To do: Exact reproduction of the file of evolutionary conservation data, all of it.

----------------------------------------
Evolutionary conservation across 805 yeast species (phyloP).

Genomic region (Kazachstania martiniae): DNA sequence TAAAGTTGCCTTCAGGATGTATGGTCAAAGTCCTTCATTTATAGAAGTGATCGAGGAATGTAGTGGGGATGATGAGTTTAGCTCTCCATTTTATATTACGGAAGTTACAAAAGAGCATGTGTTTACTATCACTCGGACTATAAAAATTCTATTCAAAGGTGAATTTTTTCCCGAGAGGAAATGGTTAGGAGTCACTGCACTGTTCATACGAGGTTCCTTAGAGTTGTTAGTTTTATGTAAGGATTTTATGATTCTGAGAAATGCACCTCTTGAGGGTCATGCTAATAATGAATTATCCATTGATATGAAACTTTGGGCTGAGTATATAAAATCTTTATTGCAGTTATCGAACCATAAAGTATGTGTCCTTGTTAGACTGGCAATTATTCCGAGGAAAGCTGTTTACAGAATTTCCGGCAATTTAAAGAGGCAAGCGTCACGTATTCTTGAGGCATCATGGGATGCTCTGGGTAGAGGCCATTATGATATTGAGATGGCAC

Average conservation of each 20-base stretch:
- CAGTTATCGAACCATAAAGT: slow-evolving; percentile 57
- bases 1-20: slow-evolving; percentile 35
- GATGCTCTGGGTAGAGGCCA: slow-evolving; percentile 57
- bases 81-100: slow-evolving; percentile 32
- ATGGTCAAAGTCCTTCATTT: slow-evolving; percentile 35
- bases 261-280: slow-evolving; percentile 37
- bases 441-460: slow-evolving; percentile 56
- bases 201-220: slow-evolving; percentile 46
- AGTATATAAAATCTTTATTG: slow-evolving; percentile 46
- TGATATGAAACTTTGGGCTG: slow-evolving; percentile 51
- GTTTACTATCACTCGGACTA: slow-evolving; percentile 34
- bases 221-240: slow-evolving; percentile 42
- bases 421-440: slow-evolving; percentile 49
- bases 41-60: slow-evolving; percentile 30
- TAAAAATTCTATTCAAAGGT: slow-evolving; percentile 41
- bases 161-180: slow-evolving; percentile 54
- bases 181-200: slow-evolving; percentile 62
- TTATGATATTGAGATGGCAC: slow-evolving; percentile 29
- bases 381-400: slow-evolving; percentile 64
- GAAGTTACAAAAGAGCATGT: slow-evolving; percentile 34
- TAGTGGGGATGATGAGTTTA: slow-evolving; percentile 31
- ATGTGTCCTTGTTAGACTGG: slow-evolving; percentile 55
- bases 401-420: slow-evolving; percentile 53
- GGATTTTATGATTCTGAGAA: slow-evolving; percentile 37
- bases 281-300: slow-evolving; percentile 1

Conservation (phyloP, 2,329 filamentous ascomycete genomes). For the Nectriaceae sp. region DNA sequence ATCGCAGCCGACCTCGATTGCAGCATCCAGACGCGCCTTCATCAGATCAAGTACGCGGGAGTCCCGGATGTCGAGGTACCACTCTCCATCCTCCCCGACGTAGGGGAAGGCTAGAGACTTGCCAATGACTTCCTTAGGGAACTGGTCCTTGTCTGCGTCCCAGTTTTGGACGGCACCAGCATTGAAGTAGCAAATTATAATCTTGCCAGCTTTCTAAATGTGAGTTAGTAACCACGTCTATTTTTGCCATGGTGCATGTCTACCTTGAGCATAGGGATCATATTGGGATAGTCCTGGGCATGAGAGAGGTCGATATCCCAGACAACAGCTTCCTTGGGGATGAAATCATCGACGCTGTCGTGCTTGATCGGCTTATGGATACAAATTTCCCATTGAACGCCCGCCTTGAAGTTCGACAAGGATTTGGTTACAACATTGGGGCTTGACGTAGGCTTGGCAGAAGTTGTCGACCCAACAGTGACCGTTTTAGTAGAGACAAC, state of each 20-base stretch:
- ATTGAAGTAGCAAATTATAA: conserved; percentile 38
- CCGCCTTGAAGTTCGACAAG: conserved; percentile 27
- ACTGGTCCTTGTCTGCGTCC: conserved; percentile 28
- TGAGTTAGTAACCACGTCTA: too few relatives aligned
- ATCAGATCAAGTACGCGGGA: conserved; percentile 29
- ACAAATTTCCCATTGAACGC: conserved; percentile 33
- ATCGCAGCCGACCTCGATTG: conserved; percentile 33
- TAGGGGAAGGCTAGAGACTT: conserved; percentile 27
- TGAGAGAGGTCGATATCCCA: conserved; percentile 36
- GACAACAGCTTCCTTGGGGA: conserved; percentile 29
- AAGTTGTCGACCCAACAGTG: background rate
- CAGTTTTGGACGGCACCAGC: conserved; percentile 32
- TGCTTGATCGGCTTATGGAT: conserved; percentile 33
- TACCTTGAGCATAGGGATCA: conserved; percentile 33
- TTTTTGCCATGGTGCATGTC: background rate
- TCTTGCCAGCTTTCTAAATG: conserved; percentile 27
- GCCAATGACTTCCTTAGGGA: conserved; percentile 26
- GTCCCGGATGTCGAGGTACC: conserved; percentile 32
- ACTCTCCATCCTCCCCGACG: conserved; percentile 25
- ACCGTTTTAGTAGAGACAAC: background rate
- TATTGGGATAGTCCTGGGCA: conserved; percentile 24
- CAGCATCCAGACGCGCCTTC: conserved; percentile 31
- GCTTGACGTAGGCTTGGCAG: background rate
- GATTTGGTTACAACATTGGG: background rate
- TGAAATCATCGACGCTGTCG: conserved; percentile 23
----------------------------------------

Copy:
Evolutionary conservation across 805 yeast species (phyloP).

Genomic region (Kazachstania martiniae): DNA sequence TAAAGTTGCCTTCAGGATGTATGGTCAAAGTCCTTCATTTATAGAAGTGATCGAGGAATGTAGTGGGGATGATGAGTTTAGCTCTCCATTTTATATTACGGAAGTTACAAAAGAGCATGTGTTTACTATCACTCGGACTATAAAAATTCTATTCAAAGGTGAATTTTTTCCCGAGAGGAAATGGTTAGGAGTCACTGCACTGTTCATACGAGGTTCCTTAGAGTTGTTAGTTTTATGTAAGGATTTTATGATTCTGAGAAATGCACCTCTTGAGGGTCATGCTAATAATGAATTATCCATTGATATGAAACTTTGGGCTGAGTATATAAAATCTTTATTGCAGTTATCGAACCATAAAGTATGTGTCCTTGTTAGACTGGCAATTATTCCGAGGAAAGCTGTTTACAGAATTTCCGGCAATTTAAAGAGGCAAGCGTCACGTATTCTTGAGGCATCATGGGATGCTCTGGGTAGAGGCCATTATGATATTGAGATGGCAC

Average conservation of each 20-base stretch:
- CAGTTATCGAACCATAAAGT: slow-evolving; percentile 57
- bases 1-20: slow-evolving; percentile 35
- GATGCTCTGGGTAGAGGCCA: slow-evolving; percentile 57
- bases 81-100: slow-evolving; percentile 32
- ATGGTCAAAGTCCTTCATTT: slow-evolving; percentile 35
- bases 261-280: slow-evolving; percentile 37
- bases 441-460: slow-evolving; percentile 56
- bases 201-220: slow-evolving; percentile 46
- AGTATATAAAATCTTTATTG: slow-evolving; percentile 46
- TGATATGAAACTTTGGGCTG: slow-evolving; percentile 51
- GTTTACTATCACTCGGACTA: slow-evolving; percentile 34
- bases 221-240: slow-evolving; percentile 42
- bases 421-440: slow-evolving; percentile 49
- bases 41-60: slow-evolving; percentile 30
- TAAAAATTCTATTCAAAGGT: slow-evolving; percentile 41
- bases 161-180: slow-evolving; percentile 54
- bases 181-200: slow-evolving; percentile 62
- TTATGATATTGAGATGGCAC: slow-evolving; percentile 29
- bases 381-400: slow-evolving; percentile 64
- GAAGTTACAAAAGAGCATGT: slow-evolving; percentile 34
- TAGTGGGGATGATGAGTTTA: slow-evolving; percentile 31
- ATGTGTCCTTGTTAGACTGG: slow-evolving; percentile 55
- bases 401-420: slow-evolving; percentile 53
- GGATTTTATGATTCTGAGAA: slow-evolving; percentile 37
- bases 281-300: slow-evolving; percentile 1

Conservation (phyloP, 2,329 filamentous ascomycete genomes). For the Nectriaceae sp. region DNA sequence ATCGCAGCCGACCTCGATTGCAGCATCCAGACGCGCCTTCATCAGATCAAGTACGCGGGAGTCCCGGATGTCGAGGTACCACTCTCCATCCTCCCCGACGTAGGGGAAGGCTAGAGACTTGCCAATGACTTCCTTAGGGAACTGGTCCTTGTCTGCGTCCCAGTTTTGGACGGCACCAGCATTGAAGTAGCAAATTATAATCTTGCCAGCTTTCTAAATGTGAGTTAGTAACCACGTCTATTTTTGCCATGGTGCATGTCTACCTTGAGCATAGGGATCATATTGGGATAGTCCTGGGCATGAGAGAGGTCGATATCCCAGACAACAGCTTCCTTGGGGATGAAATCATCGACGCTGTCGTGCTTGATCGGCTTATGGATACAAATTTCCCATTGAACGCCCGCCTTGAAGTTCGACAAGGATTTGGTTACAACATTGGGGCTTGACGTAGGCTTGGCAGAAGTTGTCGACCCAACAGTGACCGTTTTAGTAGAGACAAC, state of each 20-base stretch:
- ATTGAAGTAGCAAATTATAA: conserved; percentile 38
- CCGCCTTGAAGTTCGACAAG: conserved; percentile 27
- ACTGGTCCTTGTCTGCGTCC: conserved; percentile 28
- TGAGTTAGTAACCACGTCTA: too few relatives aligned
- ATCAGATCAAGTACGCGGGA: conserved; percentile 29
- ACAAATTTCCCATTGAACGC: conserved; percentile 33
- ATCGCAGCCGACCTCGATTG: conserved; percentile 33
- TAGGGGAAGGCTAGAGACTT: conserved; percentile 27
- TGAGAGAGGTCGATATCCCA: conserved; percentile 36
- GACAACAGCTTCCTTGGGGA: conserved; percentile 29
- AAGTTGTCGACCCAACAGTG: background rate
- CAGTTTTGGACGGCACCAGC: conserved; percentile 32
- TGCTTGATCGGCTTATGGAT: conserved; percentile 33
- TACCTTGAGCATAGGGATCA: conserved; percentile 33
- TTTTTGCCATGGTGCATGTC: background rate
- TCTTGCCAGCTTTCTAAATG: conserved; percentile 27
- GCCAATGACTTCCTTAGGGA: conserved; percentile 26
- GTCCCGGATGTCGAGGTACC: conserved; percentile 32
- ACTCTCCATCCTCCCCGACG: conserved; percentile 25
- ACCGTTTTAGTAGAGACAAC: background rate
- TATTGGGATAGTCCTGGGCA: conserved; percentile 24
- CAGCATCCAGACGCGCCTTC: conserved; percentile 31
- GCTTGACGTAGGCTTGGCAG: background rate
- GATTTGGTTACAACATTGGG: background rate
- TGAAATCATCGACGCTGTCG: conserved; percentile 23